The Bahujan Samaj Party and the Samajwadi Party have carved out strong pockets of caste-based support for themselves, as, to a slightly smaller extent, has the Bharatiya Janata Party. But the efforts to cement caste-based vote banks has simultaneously alienated other caste groups. The result is the stalemate we have seen for almost twenty years in India's largest state.

When you think about it, the situation is similar to the one that prevailed in neighbouring Bihar. Lalu Prasad Yadav ruled the state, either directly or through his wife, for fifteen years. His secret was caste politics. Bihar had to be brought to its knees, law and order had to be all but destroyed and economic development stopped cold, before the voters of Bihar realised where blind allegiance to caste had led them.

Uttar Pradesh has not yet plumbed quite the depths of misgovernment as Bihar, so I assume it will take its voters just that much longer to spurn the siren call of caste and creed.

The fact is that Uttar Pradesh has been sliding backward on every socioeconomic index, not least when compared to the southern states.

Barring Ghaziabad and Gautam Buddha Nagar to an extent, both of which benefit from being suburbs of Delhi, which other part of Uttar Pradesh has reaped benefits from the economic boom? Towns like Kanpur, once a major manufacturing centre, are shadows of themselves; in some districts of Uttar Pradesh, the police claim the only flourishing industry is kidnapping.

Talk to individual voters, and they all claim to be concerned about rising crime and falling educational standards, about flickering power supply and the hissing of dry taps. But come election time, and it is back to voting as Muslims, or Yadavs, or Jats, or Brahmins, or Rajputs, or Kurmis, or whatever.

I notice that political pundits are already speaking of the 'fallout' of the Vidhan Sabha elections in Uttar Pradesh on the central government. Why?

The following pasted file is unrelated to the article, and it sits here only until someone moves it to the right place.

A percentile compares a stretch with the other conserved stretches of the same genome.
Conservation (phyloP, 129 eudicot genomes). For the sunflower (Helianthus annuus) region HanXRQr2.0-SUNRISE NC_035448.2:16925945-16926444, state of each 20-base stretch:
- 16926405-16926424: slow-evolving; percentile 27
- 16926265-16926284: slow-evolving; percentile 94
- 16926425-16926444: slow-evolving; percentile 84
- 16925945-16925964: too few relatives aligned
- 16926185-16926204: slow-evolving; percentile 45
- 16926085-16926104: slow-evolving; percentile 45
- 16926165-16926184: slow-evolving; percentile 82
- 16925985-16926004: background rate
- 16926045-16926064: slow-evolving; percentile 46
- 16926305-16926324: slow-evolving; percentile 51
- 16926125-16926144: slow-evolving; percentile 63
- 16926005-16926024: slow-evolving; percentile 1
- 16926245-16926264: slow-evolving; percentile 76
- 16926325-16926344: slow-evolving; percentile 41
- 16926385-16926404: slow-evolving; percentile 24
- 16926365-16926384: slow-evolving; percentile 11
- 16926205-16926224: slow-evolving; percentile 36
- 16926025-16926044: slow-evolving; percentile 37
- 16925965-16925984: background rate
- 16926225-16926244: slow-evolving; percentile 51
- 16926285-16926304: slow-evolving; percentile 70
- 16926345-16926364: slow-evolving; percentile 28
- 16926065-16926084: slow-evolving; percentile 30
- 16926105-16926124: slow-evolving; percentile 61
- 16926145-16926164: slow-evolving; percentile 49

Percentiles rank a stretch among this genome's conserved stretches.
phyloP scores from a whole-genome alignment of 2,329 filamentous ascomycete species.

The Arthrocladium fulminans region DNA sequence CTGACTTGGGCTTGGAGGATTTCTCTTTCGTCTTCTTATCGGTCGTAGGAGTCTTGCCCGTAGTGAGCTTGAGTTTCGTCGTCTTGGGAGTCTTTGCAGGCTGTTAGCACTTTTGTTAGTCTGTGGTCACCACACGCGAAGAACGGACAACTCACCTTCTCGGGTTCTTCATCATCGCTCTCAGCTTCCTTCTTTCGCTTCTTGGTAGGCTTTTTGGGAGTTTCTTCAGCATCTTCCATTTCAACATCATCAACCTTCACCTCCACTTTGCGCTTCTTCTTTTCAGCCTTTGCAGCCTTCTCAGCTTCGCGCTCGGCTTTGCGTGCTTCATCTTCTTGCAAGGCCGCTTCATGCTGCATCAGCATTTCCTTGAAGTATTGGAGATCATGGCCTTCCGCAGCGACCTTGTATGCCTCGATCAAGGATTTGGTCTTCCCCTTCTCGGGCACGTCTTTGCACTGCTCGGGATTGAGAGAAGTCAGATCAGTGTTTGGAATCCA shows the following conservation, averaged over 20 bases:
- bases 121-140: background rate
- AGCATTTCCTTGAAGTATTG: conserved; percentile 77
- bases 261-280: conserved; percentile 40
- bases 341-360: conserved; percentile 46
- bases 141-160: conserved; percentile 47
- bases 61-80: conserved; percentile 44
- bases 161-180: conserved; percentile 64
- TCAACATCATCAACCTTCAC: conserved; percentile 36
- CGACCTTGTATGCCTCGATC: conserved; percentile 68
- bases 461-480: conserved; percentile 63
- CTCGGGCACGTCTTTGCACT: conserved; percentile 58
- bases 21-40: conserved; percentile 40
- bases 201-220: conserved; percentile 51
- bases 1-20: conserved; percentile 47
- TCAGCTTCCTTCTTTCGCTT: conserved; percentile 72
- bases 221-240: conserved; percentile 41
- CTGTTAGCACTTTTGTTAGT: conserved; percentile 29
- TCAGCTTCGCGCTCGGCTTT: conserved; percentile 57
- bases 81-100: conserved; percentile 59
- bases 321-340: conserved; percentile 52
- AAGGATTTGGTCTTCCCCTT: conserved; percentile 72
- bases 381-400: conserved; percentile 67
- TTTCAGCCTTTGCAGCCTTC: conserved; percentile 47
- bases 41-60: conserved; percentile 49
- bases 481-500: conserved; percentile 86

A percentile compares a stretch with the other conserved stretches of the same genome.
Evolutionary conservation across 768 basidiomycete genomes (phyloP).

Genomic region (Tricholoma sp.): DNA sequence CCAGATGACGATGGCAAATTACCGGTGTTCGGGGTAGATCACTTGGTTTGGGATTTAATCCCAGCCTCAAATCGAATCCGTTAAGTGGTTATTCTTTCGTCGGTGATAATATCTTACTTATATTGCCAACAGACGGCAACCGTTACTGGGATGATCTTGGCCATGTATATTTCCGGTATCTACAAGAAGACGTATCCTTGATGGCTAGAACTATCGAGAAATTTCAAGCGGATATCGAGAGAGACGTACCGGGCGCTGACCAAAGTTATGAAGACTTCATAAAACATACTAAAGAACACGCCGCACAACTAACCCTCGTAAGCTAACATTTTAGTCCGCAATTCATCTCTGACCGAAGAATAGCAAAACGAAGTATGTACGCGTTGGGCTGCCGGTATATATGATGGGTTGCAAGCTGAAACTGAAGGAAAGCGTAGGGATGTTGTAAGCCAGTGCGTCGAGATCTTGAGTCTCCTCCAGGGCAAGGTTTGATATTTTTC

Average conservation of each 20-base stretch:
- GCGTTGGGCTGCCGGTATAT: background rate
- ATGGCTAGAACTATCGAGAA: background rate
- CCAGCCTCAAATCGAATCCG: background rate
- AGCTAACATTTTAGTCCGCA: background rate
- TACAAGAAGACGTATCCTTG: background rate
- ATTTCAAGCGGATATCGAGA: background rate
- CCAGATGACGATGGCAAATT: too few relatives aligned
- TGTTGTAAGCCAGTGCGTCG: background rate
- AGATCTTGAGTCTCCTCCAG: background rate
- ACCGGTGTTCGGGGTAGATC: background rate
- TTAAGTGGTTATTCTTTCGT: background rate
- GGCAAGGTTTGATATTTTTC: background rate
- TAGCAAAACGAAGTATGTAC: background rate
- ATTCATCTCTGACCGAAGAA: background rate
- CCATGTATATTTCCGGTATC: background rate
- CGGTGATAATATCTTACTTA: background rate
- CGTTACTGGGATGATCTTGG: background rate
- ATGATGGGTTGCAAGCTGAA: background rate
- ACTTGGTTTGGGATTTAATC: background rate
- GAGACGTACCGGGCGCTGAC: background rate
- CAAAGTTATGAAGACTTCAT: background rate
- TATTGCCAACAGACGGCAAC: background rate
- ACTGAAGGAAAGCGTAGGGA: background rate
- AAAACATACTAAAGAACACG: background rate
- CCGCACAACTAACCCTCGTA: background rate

The three major forces in Uttar Pradesh are the Bahujan Samaj Party, the Samajwadi Party, and the Bharatiya Janata Party. None of them is in the ruling United Progressive Alliance. (How many prominent faces in the Union Cabinet hail from Uttar Pradesh, the state that is home to one-sixth of India?) Whether the Bahujan Samaj Party has a few more MLAs or the Samajwadi Party has a few less makes zero difference in Parliament itself.

It might, I concede, make some difference in the Presidential election later this summer. The Samajwadi Party might be even more hostile to the Congress if the latter tries to play tricks through the governor. Or the Bahujan Samaj Party might be a bit more amenable to the NDA should there be yet another attempt at a post-poll coalition with the Bharatiya Janata Party. But these are marginal effects at best, merely confirming existing trends.

It is fashionable to curse political parties for 'divisive' tactics.

The truth is that politicians are merely pandering to voters' own prejudices. Caste combinations, not fancy talk of development, continue to rule the ballot box in Uttar Pradesh. The state has had five years of rickety coalitions and defections with occasional bouts of President's Rule. It seems prepared to enjoy five more years of the same. What a waste!

T V R Shenoy